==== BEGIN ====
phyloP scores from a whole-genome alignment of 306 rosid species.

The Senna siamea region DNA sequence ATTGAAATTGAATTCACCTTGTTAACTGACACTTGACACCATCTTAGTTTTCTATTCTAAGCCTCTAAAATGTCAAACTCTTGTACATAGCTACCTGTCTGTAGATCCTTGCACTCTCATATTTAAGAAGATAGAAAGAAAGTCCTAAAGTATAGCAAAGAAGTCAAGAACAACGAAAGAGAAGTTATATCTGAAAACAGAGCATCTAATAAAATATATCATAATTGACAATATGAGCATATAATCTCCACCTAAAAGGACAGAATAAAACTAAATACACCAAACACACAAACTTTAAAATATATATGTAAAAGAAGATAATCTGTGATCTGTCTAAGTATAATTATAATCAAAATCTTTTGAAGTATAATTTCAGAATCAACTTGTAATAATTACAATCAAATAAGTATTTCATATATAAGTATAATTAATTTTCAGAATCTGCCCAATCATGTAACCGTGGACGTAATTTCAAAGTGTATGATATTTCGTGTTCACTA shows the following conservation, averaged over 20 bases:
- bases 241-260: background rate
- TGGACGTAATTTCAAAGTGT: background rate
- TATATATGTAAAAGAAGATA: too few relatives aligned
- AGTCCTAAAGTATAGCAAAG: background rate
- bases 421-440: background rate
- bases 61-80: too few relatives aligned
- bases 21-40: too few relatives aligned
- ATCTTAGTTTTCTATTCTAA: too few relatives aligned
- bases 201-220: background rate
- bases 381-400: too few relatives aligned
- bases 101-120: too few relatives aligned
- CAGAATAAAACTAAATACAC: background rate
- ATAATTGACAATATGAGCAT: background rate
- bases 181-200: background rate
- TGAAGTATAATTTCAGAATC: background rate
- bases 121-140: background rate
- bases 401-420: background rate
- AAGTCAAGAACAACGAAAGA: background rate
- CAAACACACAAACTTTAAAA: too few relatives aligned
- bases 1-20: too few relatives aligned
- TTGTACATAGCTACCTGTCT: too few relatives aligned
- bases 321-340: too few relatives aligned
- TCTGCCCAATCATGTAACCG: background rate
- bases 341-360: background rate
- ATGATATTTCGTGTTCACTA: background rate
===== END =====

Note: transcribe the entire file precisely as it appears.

phyloP scores from a whole-genome alignment of 306 rosid species.

The Senna siamea region DNA sequence ATTGAAATTGAATTCACCTTGTTAACTGACACTTGACACCATCTTAGTTTTCTATTCTAAGCCTCTAAAATGTCAAACTCTTGTACATAGCTACCTGTCTGTAGATCCTTGCACTCTCATATTTAAGAAGATAGAAAGAAAGTCCTAAAGTATAGCAAAGAAGTCAAGAACAACGAAAGAGAAGTTATATCTGAAAACAGAGCATCTAATAAAATATATCATAATTGACAATATGAGCATATAATCTCCACCTAAAAGGACAGAATAAAACTAAATACACCAAACACACAAACTTTAAAATATATATGTAAAAGAAGATAATCTGTGATCTGTCTAAGTATAATTATAATCAAAATCTTTTGAAGTATAATTTCAGAATCAACTTGTAATAATTACAATCAAATAAGTATTTCATATATAAGTATAATTAATTTTCAGAATCTGCCCAATCATGTAACCGTGGACGTAATTTCAAAGTGTATGATATTTCGTGTTCACTA shows the following conservation, averaged over 20 bases:
- bases 241-260: background rate
- TGGACGTAATTTCAAAGTGT: background rate
- TATATATGTAAAAGAAGATA: too few relatives aligned
- AGTCCTAAAGTATAGCAAAG: background rate
- bases 421-440: background rate
- bases 61-80: too few relatives aligned
- bases 21-40: too few relatives aligned
- ATCTTAGTTTTCTATTCTAA: too few relatives aligned
- bases 201-220: background rate
- bases 381-400: too few relatives aligned
- bases 101-120: too few relatives aligned
- CAGAATAAAACTAAATACAC: background rate
- ATAATTGACAATATGAGCAT: background rate
- bases 181-200: background rate
- TGAAGTATAATTTCAGAATC: background rate
- bases 121-140: background rate
- bases 401-420: background rate
- AAGTCAAGAACAACGAAAGA: background rate
- CAAACACACAAACTTTAAAA: too few relatives aligned
- bases 1-20: too few relatives aligned
- TTGTACATAGCTACCTGTCT: too few relatives aligned
- bases 321-340: too few relatives aligned
- TCTGCCCAATCATGTAACCG: background rate
- bases 341-360: background rate
- ATGATATTTCGTGTTCACTA: background rate